Thursday, December 8, 2016

Gian Lorenzo Bernini

I am a day late but better late than never - Bernini was one of the most important sculptors of the Baroque and it's important to pay tribute to his genius. An earlier piece I did when Bernini's Medusa "visited" San Francisco:

December 07, 1598. Gian Lorenzo Bernini (also spelled Gianlorenzo or Giovanni Lorenzo) (Naples, 7 December 1598 - Rome, 28 November 1680) was an Italian artist who worked principally in Rome. He was the leading sculptor of his age and also a prominent architect. In addition he painted, wrote plays, and designed metalwork and stage sets. In this image: After a long restauration, the head of the Medusa by Italian sculptor Gian Lorenzo Bernini was displayed in Rome, on Wednesday 22 November 2006. The sculpture was exhibited in the Capitol museum in Rome until January. The work of restoration emphasized the lights and the shadows on the sculpture.

From Sarah McPhee's book on Bernini and Costanza, his lover, the woman who obsessed him and who he had cruely defaced.

"Bernini was born in Naples, after all: his family settled in Rome when he was five, at a time when the city's artistic world was dominated by tempestuous brawlers (the Bernini clan arrived two years before Caravaggio's fateful tennis match with Ranuccio Tomassoni). McPhee does a great job of bringing that lawlessness to life. Bernini emerges as a hothead swaggerer: a man of supreme arrogance who knows that he can do whatever he likes because no one will dare to touch him. And that's backed up by the aftermath of his attack on Costanza. His servant was exiled; his brother was sent off to safety in Bologna; Costanza herself was immured in the Domus Pia; but Bernini...? Nothing. All that happened was that the Pope wrote to Bernini assuring him of his regard for his dazzling talent and noting that his divine abilities set him above the penalties to be exacted from ordinary men. It's no wonder his own mother referred to him as the padrone del mondo. And yet, again, why should I be surprised? Bernini carved some of the most breathtakingly erotically-charged sculptures in the history of art. It feels unimaginative to refer to the Pluto and Persephone in the Galleria Borghese yet again, but it is such a perfect illustration of the point: look again at the way Persephone's thigh softens into dimples under the grasping pressure of the god's fingers. How can we doubt that Bernini was a man of intense, tumultuous feeling when even his marble sculptures have the sensual pliancy of flesh? "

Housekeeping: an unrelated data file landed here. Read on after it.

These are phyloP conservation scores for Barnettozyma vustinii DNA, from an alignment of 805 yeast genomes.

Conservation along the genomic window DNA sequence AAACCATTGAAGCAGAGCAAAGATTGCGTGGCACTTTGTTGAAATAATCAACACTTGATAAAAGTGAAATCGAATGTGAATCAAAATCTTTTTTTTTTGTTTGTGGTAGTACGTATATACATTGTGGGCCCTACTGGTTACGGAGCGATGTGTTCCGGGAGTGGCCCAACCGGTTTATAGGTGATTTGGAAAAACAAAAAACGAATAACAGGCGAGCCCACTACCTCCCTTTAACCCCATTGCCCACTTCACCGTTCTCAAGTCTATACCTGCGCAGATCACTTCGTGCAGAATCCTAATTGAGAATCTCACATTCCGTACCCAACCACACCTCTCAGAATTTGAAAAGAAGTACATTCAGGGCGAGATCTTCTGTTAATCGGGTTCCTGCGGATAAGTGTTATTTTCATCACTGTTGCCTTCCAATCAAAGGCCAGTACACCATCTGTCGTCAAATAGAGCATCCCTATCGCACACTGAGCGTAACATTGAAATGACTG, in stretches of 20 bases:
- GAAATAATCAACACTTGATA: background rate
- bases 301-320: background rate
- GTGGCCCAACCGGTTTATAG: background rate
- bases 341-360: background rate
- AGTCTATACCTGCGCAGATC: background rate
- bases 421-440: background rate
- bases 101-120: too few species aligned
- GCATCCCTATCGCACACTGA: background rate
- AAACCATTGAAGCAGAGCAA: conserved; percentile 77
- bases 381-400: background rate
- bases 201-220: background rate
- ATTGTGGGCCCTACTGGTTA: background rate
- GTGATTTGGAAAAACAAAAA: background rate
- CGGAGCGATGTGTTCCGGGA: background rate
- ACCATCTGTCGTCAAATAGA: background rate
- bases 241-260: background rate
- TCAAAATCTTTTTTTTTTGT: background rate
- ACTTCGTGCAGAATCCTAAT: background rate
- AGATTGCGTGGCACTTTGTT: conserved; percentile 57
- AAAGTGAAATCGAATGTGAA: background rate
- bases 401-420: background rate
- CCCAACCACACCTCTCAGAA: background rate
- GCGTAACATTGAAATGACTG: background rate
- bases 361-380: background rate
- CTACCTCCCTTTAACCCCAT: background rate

The Rape of Persephone

St Theresa


1 comment:

Carla Ives said...

This is some very powerful work. I knew "of" him, but not the detail you prominently bring out in this piece. I love the anatomical detail he gets in the marble. Very lifelike!